Even though conversions are important to me, I’m not constantly selling in my Reels. If you sell to people all the time, it's not going to work because they won’t feel connected to you in a way that motivates them to buy; similarly, if you’re just funny all the time, you’ll be a really great comedian who sells nothing. You have to find a balance between the two.
I generally aim to give value in about 70 percent of my reels, and then be more promotional in the other 30 percent. But even when I’m trying to make a sale, I tie it back to providing value: For instance, I might do a little skit about that moment when you've been working on the same page of copy for three hours and you need a fairy godmother to come and save you, and then I'll be the fairy godmother that comes in. I think it's important not to just drop the offer, but also make it clear why it will help them.
To help keep things feeling more personal instead of salesy, I usually ask people to slide into my DMs with a magic word or specific emoji to get more information. (I used to respond individually, and now I use a Manychat chatbot to guide them through the sales process.) This feels friendlier and less stressful than clicking on a link in bio and having to comb through a website, and it reduces buyer fatigue. It also makes my sales process easier—I’ve signed many a client in my DMs because they were already bought in from my content, and then I made the process from there so simple.
At the end of each month, I like to look at my analytics holistically to make sure I’m striking the right balance between providing value and selling. For instance, if I notice I’m getting great engagement but my sales are low for the month, I’ll bump up my sales content a bit for the next month.
I use content pillars and trending audio to inspire me
So many service-based business owners struggle when it comes to thinking of ways to visualize the work they do or make it into a fun and entertaining Reel. Ultimately, I think we all have expertise and observations that someone will find interesting, it’s just a matter of finding your niche and putting your own spin on it.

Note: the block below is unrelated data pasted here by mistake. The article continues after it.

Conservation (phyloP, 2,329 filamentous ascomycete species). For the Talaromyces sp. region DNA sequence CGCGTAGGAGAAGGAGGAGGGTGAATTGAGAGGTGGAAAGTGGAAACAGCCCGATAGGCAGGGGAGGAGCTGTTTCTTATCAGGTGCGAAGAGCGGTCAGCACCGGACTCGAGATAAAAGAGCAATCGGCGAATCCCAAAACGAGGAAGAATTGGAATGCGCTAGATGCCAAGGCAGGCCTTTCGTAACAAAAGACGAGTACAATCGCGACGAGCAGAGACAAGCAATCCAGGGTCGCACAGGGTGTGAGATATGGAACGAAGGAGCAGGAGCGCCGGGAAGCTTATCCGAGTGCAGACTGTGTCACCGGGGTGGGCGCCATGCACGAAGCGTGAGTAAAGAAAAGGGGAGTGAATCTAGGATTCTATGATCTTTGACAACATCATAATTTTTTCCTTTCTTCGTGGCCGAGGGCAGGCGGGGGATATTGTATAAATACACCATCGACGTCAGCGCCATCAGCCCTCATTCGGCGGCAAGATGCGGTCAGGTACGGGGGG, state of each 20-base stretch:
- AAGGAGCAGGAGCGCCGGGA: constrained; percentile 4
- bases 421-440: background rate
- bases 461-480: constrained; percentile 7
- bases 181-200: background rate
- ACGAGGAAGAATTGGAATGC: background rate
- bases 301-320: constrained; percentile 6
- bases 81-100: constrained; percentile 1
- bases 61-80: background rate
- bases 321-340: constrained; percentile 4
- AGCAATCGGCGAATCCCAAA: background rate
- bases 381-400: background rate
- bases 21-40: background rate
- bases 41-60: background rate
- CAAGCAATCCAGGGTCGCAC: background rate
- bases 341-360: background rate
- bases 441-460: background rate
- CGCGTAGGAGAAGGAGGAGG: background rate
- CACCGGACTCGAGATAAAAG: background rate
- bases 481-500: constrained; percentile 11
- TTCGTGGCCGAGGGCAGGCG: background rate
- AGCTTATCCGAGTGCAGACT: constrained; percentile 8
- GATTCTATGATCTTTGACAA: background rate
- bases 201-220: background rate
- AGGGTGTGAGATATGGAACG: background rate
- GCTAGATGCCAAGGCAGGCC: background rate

One activity that helped me was writing out all the topics I cared about and wanted to focus on as a copywriter and then finding patterns and grouping things into categories. This process helped me develop the content pillars I use to this day:
- Portfolio trailers to show off client projects
- Educational videos about brand voice and messaging strategy
- Funny skits for a little humor
- Videos that help people connect with me as a person; and
- Content to launch new offerings.
About once every month or two, I spend a few days filming 30 or so Reels: one day I write down all of my ideas, the next I film everything, and then I’ll spend another day editing and writing captions (while I watch Selling Sunset or some other fun background TV). This is called content batching.
I also like to throw in trending audio or dance videos from time to time, but I don’t always know on filming days how I want to tie them back to my business. For those, I’ll often just record the lip sync or get myself nailing the dance moves, and then figure out later what the on-screen text should be, thinking of how I can tie this funny moment back to my core messaging or the value I provide.
All in, I spend about 15 to 20 hours a month creating these reels for my business—which isn’t bad considering that’s essentially all of my marketing investment. Plus, it’s work that’s fun! A marketing outlet that’s enjoyable for me, is connecting to my audience, and is actually converting has turned out to be a winning equation for my business.